“It’s still there, and it’s likely to be there for a bit,” Fitzpatrick-Peabody said. “So, we took our loader and we filled this area full of snow. We’re not going to give up. We’re not going to sit here and wait for a miracle. There are things we can do to extend the shelf life of these potatoes.”
Fitzpatrick-Peabody said the snow-cooled spuds will survive until the cooling equipment she has been obliged to order — another unexpected cost — can arrive. She is also using products to prevent them from sprouting, but the longer they sit, the bigger her losses will be.
She is already planning to reduce new acreage this season by about 10 percent.
“We don’t know the impact yet — it’s going to take a while,” she said.
Don Flannery, the executive director of the Maine Potato Board, said it is hard to predict the final losses because no one knows what the market will do, whether food service will rebound fast enough, whether events will go forward, or whether further outbreaks of COVID-19 will cause more upheaval.
“We know already that, in most cases, they’re not going to open up and have full capacity in these restaurants where people are going to show up at the numbers that they were, so we know it’s going to be a slower, uphill trudge uphill to get back up to the volume we were at,” Flannery said.
Another question yet to be answered, Flannery said, is whether potato growers will feel much positive impact from federal relief measures.
So far, Congress has approved a buyout program, through which the USDA would purchase $3 billion in various surplus meat, dairy and crops for a food box program. About $461 million of that is set aside for fresh fruits and vegetables.
Then there are the direct payouts to farmers, which growers have been waiting for. Farmers can apply for this part of the aid starting on May 26 until Aug. 28. For that program, the USDA is allocating $2.1 billion for what it terms “specialty crops.” That includes potatoes, along with most all other produce you would find at the store. Under this section of the aid plan, potato farmers nationwide will be offered one penny per pound of product that sat in storage from mid January to mid April.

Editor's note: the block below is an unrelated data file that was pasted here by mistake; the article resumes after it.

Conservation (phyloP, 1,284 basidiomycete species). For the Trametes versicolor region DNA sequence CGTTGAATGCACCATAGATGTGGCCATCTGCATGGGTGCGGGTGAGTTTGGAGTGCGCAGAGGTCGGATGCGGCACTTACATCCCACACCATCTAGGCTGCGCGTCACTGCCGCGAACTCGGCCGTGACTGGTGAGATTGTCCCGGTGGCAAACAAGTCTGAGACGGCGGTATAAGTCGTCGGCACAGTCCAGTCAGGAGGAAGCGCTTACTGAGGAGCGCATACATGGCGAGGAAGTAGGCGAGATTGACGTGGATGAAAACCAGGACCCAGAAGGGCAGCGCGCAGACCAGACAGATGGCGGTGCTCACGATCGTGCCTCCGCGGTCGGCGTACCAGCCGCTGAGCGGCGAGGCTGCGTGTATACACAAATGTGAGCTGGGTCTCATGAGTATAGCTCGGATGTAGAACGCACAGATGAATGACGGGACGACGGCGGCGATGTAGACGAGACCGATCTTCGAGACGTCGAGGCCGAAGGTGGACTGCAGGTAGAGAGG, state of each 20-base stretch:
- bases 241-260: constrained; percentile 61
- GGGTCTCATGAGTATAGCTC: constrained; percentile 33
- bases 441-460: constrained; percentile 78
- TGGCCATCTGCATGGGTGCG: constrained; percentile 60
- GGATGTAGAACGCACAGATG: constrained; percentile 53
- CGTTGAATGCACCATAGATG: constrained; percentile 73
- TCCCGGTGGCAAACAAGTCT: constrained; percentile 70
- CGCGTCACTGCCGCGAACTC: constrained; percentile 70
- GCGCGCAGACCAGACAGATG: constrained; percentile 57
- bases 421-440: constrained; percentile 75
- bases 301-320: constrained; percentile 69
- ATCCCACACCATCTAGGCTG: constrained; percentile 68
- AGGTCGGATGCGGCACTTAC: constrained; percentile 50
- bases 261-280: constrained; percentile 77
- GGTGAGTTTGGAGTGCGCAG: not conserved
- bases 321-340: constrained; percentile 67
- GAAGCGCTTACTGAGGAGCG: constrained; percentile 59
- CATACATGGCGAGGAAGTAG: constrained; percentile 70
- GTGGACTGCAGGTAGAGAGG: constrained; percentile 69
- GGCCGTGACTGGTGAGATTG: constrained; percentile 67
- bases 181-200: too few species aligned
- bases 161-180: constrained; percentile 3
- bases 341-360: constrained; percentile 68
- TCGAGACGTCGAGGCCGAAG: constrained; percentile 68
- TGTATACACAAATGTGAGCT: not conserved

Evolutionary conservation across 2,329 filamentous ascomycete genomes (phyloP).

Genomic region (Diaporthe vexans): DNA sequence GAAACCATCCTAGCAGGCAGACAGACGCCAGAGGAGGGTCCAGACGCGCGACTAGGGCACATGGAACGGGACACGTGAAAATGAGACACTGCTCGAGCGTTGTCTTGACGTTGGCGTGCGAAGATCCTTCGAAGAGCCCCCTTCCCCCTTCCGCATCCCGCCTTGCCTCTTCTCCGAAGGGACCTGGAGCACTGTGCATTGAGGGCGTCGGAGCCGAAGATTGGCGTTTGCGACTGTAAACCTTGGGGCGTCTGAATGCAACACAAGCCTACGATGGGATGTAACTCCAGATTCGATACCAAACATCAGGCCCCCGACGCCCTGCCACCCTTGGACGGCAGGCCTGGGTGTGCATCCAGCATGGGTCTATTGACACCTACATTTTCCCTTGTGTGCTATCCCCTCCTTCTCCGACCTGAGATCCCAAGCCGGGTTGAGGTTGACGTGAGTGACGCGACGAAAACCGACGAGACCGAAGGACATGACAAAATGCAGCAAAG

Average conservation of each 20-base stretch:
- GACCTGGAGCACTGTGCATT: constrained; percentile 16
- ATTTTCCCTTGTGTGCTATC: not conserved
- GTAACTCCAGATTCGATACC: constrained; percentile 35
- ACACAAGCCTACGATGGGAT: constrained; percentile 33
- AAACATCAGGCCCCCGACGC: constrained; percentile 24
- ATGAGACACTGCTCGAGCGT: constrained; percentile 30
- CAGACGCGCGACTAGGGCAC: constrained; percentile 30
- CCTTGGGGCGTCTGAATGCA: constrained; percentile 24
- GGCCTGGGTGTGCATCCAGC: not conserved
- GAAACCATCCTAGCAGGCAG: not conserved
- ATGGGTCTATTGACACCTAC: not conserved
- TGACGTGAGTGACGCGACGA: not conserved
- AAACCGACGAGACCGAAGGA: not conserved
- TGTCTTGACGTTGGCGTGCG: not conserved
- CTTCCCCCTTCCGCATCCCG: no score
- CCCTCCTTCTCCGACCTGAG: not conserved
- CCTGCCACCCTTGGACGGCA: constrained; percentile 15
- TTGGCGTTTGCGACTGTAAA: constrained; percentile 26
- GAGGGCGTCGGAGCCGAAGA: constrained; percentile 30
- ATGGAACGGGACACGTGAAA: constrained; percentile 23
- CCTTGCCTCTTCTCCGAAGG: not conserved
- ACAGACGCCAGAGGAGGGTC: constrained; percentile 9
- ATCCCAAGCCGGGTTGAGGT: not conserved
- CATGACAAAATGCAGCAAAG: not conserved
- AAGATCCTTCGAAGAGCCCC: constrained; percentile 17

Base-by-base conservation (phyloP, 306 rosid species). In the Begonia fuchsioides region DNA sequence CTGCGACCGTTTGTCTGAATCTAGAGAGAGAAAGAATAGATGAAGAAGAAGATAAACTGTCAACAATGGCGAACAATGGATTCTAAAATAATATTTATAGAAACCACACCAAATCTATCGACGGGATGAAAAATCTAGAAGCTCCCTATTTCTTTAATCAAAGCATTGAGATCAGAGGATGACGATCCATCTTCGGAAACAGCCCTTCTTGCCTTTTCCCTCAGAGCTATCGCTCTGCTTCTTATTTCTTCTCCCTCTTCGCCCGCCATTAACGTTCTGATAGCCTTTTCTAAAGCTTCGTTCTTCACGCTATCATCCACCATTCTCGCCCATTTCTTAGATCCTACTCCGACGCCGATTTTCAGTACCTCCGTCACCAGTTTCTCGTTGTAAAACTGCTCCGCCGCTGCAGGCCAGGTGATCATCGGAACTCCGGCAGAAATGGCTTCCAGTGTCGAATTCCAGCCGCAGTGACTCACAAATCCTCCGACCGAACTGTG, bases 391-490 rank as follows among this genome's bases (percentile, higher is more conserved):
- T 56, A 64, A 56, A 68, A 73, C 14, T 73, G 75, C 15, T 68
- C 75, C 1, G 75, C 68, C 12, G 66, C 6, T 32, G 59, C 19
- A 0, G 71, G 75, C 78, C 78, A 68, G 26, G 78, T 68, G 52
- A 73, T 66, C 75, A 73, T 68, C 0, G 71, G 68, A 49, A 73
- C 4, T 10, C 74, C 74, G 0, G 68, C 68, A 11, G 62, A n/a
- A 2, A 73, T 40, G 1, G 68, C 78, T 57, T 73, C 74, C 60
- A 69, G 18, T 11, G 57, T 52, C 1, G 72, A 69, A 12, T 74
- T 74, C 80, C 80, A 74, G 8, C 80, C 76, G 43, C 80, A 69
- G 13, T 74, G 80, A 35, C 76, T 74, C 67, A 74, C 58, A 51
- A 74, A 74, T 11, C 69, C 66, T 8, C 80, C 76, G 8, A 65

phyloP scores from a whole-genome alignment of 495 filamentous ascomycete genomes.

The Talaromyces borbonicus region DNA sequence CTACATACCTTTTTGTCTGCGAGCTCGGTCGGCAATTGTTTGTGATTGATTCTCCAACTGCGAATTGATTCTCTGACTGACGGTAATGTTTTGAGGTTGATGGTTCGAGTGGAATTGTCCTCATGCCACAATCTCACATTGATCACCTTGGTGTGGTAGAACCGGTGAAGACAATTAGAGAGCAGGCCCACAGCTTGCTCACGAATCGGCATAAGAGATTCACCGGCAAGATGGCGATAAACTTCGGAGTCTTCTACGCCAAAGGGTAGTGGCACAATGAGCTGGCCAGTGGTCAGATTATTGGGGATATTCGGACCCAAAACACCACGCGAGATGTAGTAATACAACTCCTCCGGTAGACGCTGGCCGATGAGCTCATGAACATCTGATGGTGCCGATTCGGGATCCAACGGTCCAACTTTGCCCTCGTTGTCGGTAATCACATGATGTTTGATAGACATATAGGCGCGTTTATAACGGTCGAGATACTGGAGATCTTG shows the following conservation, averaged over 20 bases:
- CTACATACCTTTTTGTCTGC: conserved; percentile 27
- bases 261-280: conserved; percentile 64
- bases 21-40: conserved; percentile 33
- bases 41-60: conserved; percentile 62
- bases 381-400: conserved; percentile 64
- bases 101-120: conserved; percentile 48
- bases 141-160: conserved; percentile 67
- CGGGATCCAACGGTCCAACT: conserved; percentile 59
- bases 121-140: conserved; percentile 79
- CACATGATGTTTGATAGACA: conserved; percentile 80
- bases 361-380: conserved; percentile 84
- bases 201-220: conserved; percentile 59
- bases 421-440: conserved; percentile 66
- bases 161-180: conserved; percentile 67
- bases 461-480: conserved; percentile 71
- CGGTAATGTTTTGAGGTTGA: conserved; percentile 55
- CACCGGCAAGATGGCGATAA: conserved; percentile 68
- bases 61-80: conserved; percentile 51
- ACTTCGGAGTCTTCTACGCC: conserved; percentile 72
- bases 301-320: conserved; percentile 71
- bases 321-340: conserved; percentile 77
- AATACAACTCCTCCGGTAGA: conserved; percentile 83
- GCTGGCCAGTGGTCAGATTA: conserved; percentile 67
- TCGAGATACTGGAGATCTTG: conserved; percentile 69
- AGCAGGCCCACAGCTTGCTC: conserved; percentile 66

But the relief payout amounts to $1 per hundredweight, which Flannery said is not nearly enough to make an impact for growers who may have lost much of their income for the year. He predicts that Maine farmers could be left with more than 100 million hundredweight of unsold spuds. And he is worried that with virtually every crop nationwide — from avocados to zucchini, — all clamoring for the same $2 billion, any payout is likely to be thinner than a kettle cooked potato chip.
In Van Buren, LaJoie said the industry was already facing down fickle weather, blights and low-carb diets before coronavirus came along. With the average age of a farmer now standing at 58, LaJoie said he is worried about the future.
“Is this going to entice younger generations to step in? Not when times are like this,” he said. “There’s got to be more stability and more financial stability for young people to want to step in and do this kind of work.”
This article appears through a media partnership with Maine Public.